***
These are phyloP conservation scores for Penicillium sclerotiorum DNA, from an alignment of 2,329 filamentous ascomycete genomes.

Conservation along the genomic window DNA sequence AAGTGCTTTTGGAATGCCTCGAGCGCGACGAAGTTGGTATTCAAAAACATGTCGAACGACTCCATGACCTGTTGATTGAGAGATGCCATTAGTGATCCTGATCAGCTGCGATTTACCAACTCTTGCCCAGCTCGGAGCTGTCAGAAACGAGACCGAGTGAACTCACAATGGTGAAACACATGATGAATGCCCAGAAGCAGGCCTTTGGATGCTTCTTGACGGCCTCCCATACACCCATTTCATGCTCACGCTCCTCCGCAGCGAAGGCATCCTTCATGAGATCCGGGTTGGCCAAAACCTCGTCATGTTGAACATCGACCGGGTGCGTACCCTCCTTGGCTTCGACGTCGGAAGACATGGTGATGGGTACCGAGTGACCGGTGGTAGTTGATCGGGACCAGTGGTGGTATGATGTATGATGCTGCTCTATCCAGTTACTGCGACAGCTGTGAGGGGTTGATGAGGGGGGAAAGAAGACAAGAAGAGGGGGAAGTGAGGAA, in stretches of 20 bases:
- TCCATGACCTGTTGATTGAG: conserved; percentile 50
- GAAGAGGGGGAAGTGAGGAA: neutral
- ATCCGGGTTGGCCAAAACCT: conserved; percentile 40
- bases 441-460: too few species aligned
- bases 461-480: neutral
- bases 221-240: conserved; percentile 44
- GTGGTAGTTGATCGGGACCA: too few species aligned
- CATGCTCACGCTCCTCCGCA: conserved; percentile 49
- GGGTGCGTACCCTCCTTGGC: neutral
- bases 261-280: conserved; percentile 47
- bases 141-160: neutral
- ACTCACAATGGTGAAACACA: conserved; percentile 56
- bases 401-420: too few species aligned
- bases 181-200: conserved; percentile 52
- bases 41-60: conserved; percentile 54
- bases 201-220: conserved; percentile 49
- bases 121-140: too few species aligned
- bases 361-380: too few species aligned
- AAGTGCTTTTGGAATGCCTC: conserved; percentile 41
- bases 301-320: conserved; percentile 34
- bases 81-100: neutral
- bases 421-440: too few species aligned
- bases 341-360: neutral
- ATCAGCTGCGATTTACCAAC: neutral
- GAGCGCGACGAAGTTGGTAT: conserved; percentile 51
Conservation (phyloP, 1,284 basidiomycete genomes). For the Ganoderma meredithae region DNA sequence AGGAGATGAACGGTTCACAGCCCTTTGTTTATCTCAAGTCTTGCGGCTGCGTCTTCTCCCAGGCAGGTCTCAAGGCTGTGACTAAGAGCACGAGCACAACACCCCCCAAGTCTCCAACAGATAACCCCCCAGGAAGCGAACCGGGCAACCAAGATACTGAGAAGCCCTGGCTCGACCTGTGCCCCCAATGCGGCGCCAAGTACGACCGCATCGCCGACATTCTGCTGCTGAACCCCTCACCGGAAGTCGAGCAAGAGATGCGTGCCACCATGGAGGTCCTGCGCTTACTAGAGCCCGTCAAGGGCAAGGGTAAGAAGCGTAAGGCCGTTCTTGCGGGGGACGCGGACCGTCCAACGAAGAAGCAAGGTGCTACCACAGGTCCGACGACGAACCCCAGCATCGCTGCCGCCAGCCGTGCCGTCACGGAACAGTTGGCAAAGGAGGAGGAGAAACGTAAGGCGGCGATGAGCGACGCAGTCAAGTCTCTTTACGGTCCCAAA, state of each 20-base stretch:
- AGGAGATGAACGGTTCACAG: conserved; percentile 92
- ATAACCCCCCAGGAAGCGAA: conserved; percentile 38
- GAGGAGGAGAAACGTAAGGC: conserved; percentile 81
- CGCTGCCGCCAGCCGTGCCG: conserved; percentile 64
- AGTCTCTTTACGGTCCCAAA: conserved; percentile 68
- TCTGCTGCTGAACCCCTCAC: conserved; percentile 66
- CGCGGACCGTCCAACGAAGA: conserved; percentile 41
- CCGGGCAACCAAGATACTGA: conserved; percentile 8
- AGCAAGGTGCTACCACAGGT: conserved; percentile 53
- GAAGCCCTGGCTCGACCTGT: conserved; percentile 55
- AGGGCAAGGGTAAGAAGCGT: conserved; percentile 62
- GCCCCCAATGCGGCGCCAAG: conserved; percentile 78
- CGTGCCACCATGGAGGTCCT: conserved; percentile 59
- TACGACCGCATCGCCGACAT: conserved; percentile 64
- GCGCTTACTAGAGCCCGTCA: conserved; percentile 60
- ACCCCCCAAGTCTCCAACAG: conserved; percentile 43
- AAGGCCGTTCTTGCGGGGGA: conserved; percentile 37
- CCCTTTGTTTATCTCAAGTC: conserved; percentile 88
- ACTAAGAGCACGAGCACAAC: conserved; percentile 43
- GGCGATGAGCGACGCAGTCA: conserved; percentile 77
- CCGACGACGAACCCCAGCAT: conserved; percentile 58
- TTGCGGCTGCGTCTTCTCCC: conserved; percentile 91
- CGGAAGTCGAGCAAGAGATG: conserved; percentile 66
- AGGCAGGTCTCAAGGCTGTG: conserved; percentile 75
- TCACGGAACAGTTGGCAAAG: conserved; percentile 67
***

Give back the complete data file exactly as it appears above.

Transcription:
These are phyloP conservation scores for Penicillium sclerotiorum DNA, from an alignment of 2,329 filamentous ascomycete genomes.

Conservation along the genomic window DNA sequence AAGTGCTTTTGGAATGCCTCGAGCGCGACGAAGTTGGTATTCAAAAACATGTCGAACGACTCCATGACCTGTTGATTGAGAGATGCCATTAGTGATCCTGATCAGCTGCGATTTACCAACTCTTGCCCAGCTCGGAGCTGTCAGAAACGAGACCGAGTGAACTCACAATGGTGAAACACATGATGAATGCCCAGAAGCAGGCCTTTGGATGCTTCTTGACGGCCTCCCATACACCCATTTCATGCTCACGCTCCTCCGCAGCGAAGGCATCCTTCATGAGATCCGGGTTGGCCAAAACCTCGTCATGTTGAACATCGACCGGGTGCGTACCCTCCTTGGCTTCGACGTCGGAAGACATGGTGATGGGTACCGAGTGACCGGTGGTAGTTGATCGGGACCAGTGGTGGTATGATGTATGATGCTGCTCTATCCAGTTACTGCGACAGCTGTGAGGGGTTGATGAGGGGGGAAAGAAGACAAGAAGAGGGGGAAGTGAGGAA, in stretches of 20 bases:
- TCCATGACCTGTTGATTGAG: conserved; percentile 50
- GAAGAGGGGGAAGTGAGGAA: neutral
- ATCCGGGTTGGCCAAAACCT: conserved; percentile 40
- bases 441-460: too few species aligned
- bases 461-480: neutral
- bases 221-240: conserved; percentile 44
- GTGGTAGTTGATCGGGACCA: too few species aligned
- CATGCTCACGCTCCTCCGCA: conserved; percentile 49
- GGGTGCGTACCCTCCTTGGC: neutral
- bases 261-280: conserved; percentile 47
- bases 141-160: neutral
- ACTCACAATGGTGAAACACA: conserved; percentile 56
- bases 401-420: too few species aligned
- bases 181-200: conserved; percentile 52
- bases 41-60: conserved; percentile 54
- bases 201-220: conserved; percentile 49
- bases 121-140: too few species aligned
- bases 361-380: too few species aligned
- AAGTGCTTTTGGAATGCCTC: conserved; percentile 41
- bases 301-320: conserved; percentile 34
- bases 81-100: neutral
- bases 421-440: too few species aligned
- bases 341-360: neutral
- ATCAGCTGCGATTTACCAAC: neutral
- GAGCGCGACGAAGTTGGTAT: conserved; percentile 51
Conservation (phyloP, 1,284 basidiomycete genomes). For the Ganoderma meredithae region DNA sequence AGGAGATGAACGGTTCACAGCCCTTTGTTTATCTCAAGTCTTGCGGCTGCGTCTTCTCCCAGGCAGGTCTCAAGGCTGTGACTAAGAGCACGAGCACAACACCCCCCAAGTCTCCAACAGATAACCCCCCAGGAAGCGAACCGGGCAACCAAGATACTGAGAAGCCCTGGCTCGACCTGTGCCCCCAATGCGGCGCCAAGTACGACCGCATCGCCGACATTCTGCTGCTGAACCCCTCACCGGAAGTCGAGCAAGAGATGCGTGCCACCATGGAGGTCCTGCGCTTACTAGAGCCCGTCAAGGGCAAGGGTAAGAAGCGTAAGGCCGTTCTTGCGGGGGACGCGGACCGTCCAACGAAGAAGCAAGGTGCTACCACAGGTCCGACGACGAACCCCAGCATCGCTGCCGCCAGCCGTGCCGTCACGGAACAGTTGGCAAAGGAGGAGGAGAAACGTAAGGCGGCGATGAGCGACGCAGTCAAGTCTCTTTACGGTCCCAAA, state of each 20-base stretch:
- AGGAGATGAACGGTTCACAG: conserved; percentile 92
- ATAACCCCCCAGGAAGCGAA: conserved; percentile 38
- GAGGAGGAGAAACGTAAGGC: conserved; percentile 81
- CGCTGCCGCCAGCCGTGCCG: conserved; percentile 64
- AGTCTCTTTACGGTCCCAAA: conserved; percentile 68
- TCTGCTGCTGAACCCCTCAC: conserved; percentile 66
- CGCGGACCGTCCAACGAAGA: conserved; percentile 41
- CCGGGCAACCAAGATACTGA: conserved; percentile 8
- AGCAAGGTGCTACCACAGGT: conserved; percentile 53
- GAAGCCCTGGCTCGACCTGT: conserved; percentile 55
- AGGGCAAGGGTAAGAAGCGT: conserved; percentile 62
- GCCCCCAATGCGGCGCCAAG: conserved; percentile 78
- CGTGCCACCATGGAGGTCCT: conserved; percentile 59
- TACGACCGCATCGCCGACAT: conserved; percentile 64
- GCGCTTACTAGAGCCCGTCA: conserved; percentile 60
- ACCCCCCAAGTCTCCAACAG: conserved; percentile 43
- AAGGCCGTTCTTGCGGGGGA: conserved; percentile 37
- CCCTTTGTTTATCTCAAGTC: conserved; percentile 88
- ACTAAGAGCACGAGCACAAC: conserved; percentile 43
- GGCGATGAGCGACGCAGTCA: conserved; percentile 77
- CCGACGACGAACCCCAGCAT: conserved; percentile 58
- TTGCGGCTGCGTCTTCTCCC: conserved; percentile 91
- CGGAAGTCGAGCAAGAGATG: conserved; percentile 66
- AGGCAGGTCTCAAGGCTGTG: conserved; percentile 75
- TCACGGAACAGTTGGCAAAG: conserved; percentile 67